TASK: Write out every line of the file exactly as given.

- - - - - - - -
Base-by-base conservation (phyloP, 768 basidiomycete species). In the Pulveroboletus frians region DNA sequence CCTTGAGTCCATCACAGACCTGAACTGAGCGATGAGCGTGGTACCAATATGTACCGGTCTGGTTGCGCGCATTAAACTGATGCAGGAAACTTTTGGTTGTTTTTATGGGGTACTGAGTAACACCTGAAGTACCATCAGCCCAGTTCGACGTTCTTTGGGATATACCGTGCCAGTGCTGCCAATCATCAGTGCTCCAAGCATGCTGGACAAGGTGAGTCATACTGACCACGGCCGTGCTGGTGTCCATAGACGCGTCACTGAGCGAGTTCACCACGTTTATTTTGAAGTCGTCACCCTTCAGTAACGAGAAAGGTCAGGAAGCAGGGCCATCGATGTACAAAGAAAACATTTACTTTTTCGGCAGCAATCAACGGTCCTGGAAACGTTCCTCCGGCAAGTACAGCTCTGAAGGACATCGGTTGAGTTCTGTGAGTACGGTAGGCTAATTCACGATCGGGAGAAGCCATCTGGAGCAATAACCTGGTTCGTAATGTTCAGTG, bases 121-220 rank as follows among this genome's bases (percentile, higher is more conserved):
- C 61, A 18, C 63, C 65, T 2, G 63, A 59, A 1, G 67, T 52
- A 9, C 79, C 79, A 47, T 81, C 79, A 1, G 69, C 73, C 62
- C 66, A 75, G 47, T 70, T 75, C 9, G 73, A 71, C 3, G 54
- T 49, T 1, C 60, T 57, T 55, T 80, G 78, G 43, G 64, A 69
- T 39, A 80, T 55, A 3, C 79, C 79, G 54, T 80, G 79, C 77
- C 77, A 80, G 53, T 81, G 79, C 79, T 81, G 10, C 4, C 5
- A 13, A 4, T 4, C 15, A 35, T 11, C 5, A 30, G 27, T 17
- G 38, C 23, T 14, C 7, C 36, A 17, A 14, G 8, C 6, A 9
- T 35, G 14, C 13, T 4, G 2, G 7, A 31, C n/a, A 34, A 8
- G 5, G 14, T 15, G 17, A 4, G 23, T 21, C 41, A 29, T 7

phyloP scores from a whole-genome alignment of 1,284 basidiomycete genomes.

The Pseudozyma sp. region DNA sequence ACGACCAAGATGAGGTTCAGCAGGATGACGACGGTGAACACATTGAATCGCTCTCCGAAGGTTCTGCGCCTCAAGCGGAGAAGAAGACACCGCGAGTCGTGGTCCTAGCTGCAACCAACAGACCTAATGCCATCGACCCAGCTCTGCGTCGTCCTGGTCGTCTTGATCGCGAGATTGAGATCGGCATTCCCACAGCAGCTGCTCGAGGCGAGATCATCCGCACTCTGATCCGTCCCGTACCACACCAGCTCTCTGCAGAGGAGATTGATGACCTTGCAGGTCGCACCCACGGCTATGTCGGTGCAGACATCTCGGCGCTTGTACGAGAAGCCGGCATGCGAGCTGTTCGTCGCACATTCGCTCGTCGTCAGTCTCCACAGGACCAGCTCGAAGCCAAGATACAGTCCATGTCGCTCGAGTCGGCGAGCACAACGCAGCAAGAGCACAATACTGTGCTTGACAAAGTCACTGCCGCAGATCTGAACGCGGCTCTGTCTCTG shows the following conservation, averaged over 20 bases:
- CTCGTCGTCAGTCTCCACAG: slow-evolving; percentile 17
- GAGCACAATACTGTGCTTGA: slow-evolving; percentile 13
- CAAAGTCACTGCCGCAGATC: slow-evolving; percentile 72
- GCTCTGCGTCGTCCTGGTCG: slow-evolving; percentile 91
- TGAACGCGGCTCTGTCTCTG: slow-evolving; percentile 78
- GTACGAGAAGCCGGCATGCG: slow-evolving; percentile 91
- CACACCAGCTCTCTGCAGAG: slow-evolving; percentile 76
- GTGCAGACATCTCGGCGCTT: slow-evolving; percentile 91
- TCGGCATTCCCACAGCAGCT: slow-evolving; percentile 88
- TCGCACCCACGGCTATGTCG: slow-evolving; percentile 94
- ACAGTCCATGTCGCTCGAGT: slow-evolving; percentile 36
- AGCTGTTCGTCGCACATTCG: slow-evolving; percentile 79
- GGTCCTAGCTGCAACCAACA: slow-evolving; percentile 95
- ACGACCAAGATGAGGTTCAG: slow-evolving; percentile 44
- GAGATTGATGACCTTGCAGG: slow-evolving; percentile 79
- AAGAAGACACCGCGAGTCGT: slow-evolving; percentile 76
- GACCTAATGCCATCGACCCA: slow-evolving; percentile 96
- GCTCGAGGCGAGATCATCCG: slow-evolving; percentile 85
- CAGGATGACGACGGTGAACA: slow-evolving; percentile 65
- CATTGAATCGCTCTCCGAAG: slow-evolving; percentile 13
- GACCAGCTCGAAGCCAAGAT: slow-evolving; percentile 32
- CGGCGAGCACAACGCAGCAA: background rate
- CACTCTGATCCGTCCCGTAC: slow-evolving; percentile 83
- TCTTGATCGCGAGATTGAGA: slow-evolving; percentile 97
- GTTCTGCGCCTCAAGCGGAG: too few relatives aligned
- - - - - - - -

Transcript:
Base-by-base conservation (phyloP, 768 basidiomycete species). In the Pulveroboletus frians region DNA sequence CCTTGAGTCCATCACAGACCTGAACTGAGCGATGAGCGTGGTACCAATATGTACCGGTCTGGTTGCGCGCATTAAACTGATGCAGGAAACTTTTGGTTGTTTTTATGGGGTACTGAGTAACACCTGAAGTACCATCAGCCCAGTTCGACGTTCTTTGGGATATACCGTGCCAGTGCTGCCAATCATCAGTGCTCCAAGCATGCTGGACAAGGTGAGTCATACTGACCACGGCCGTGCTGGTGTCCATAGACGCGTCACTGAGCGAGTTCACCACGTTTATTTTGAAGTCGTCACCCTTCAGTAACGAGAAAGGTCAGGAAGCAGGGCCATCGATGTACAAAGAAAACATTTACTTTTTCGGCAGCAATCAACGGTCCTGGAAACGTTCCTCCGGCAAGTACAGCTCTGAAGGACATCGGTTGAGTTCTGTGAGTACGGTAGGCTAATTCACGATCGGGAGAAGCCATCTGGAGCAATAACCTGGTTCGTAATGTTCAGTG, bases 121-220 rank as follows among this genome's bases (percentile, higher is more conserved):
- C 61, A 18, C 63, C 65, T 2, G 63, A 59, A 1, G 67, T 52
- A 9, C 79, C 79, A 47, T 81, C 79, A 1, G 69, C 73, C 62
- C 66, A 75, G 47, T 70, T 75, C 9, G 73, A 71, C 3, G 54
- T 49, T 1, C 60, T 57, T 55, T 80, G 78, G 43, G 64, A 69
- T 39, A 80, T 55, A 3, C 79, C 79, G 54, T 80, G 79, C 77
- C 77, A 80, G 53, T 81, G 79, C 79, T 81, G 10, C 4, C 5
- A 13, A 4, T 4, C 15, A 35, T 11, C 5, A 30, G 27, T 17
- G 38, C 23, T 14, C 7, C 36, A 17, A 14, G 8, C 6, A 9
- T 35, G 14, C 13, T 4, G 2, G 7, A 31, C n/a, A 34, A 8
- G 5, G 14, T 15, G 17, A 4, G 23, T 21, C 41, A 29, T 7

phyloP scores from a whole-genome alignment of 1,284 basidiomycete genomes.

The Pseudozyma sp. region DNA sequence ACGACCAAGATGAGGTTCAGCAGGATGACGACGGTGAACACATTGAATCGCTCTCCGAAGGTTCTGCGCCTCAAGCGGAGAAGAAGACACCGCGAGTCGTGGTCCTAGCTGCAACCAACAGACCTAATGCCATCGACCCAGCTCTGCGTCGTCCTGGTCGTCTTGATCGCGAGATTGAGATCGGCATTCCCACAGCAGCTGCTCGAGGCGAGATCATCCGCACTCTGATCCGTCCCGTACCACACCAGCTCTCTGCAGAGGAGATTGATGACCTTGCAGGTCGCACCCACGGCTATGTCGGTGCAGACATCTCGGCGCTTGTACGAGAAGCCGGCATGCGAGCTGTTCGTCGCACATTCGCTCGTCGTCAGTCTCCACAGGACCAGCTCGAAGCCAAGATACAGTCCATGTCGCTCGAGTCGGCGAGCACAACGCAGCAAGAGCACAATACTGTGCTTGACAAAGTCACTGCCGCAGATCTGAACGCGGCTCTGTCTCTG shows the following conservation, averaged over 20 bases:
- CTCGTCGTCAGTCTCCACAG: slow-evolving; percentile 17
- GAGCACAATACTGTGCTTGA: slow-evolving; percentile 13
- CAAAGTCACTGCCGCAGATC: slow-evolving; percentile 72
- GCTCTGCGTCGTCCTGGTCG: slow-evolving; percentile 91
- TGAACGCGGCTCTGTCTCTG: slow-evolving; percentile 78
- GTACGAGAAGCCGGCATGCG: slow-evolving; percentile 91
- CACACCAGCTCTCTGCAGAG: slow-evolving; percentile 76
- GTGCAGACATCTCGGCGCTT: slow-evolving; percentile 91
- TCGGCATTCCCACAGCAGCT: slow-evolving; percentile 88
- TCGCACCCACGGCTATGTCG: slow-evolving; percentile 94
- ACAGTCCATGTCGCTCGAGT: slow-evolving; percentile 36
- AGCTGTTCGTCGCACATTCG: slow-evolving; percentile 79
- GGTCCTAGCTGCAACCAACA: slow-evolving; percentile 95
- ACGACCAAGATGAGGTTCAG: slow-evolving; percentile 44
- GAGATTGATGACCTTGCAGG: slow-evolving; percentile 79
- AAGAAGACACCGCGAGTCGT: slow-evolving; percentile 76
- GACCTAATGCCATCGACCCA: slow-evolving; percentile 96
- GCTCGAGGCGAGATCATCCG: slow-evolving; percentile 85
- CAGGATGACGACGGTGAACA: slow-evolving; percentile 65
- CATTGAATCGCTCTCCGAAG: slow-evolving; percentile 13
- GACCAGCTCGAAGCCAAGAT: slow-evolving; percentile 32
- CGGCGAGCACAACGCAGCAA: background rate
- CACTCTGATCCGTCCCGTAC: slow-evolving; percentile 83
- TCTTGATCGCGAGATTGAGA: slow-evolving; percentile 97
- GTTCTGCGCCTCAAGCGGAG: too few relatives aligned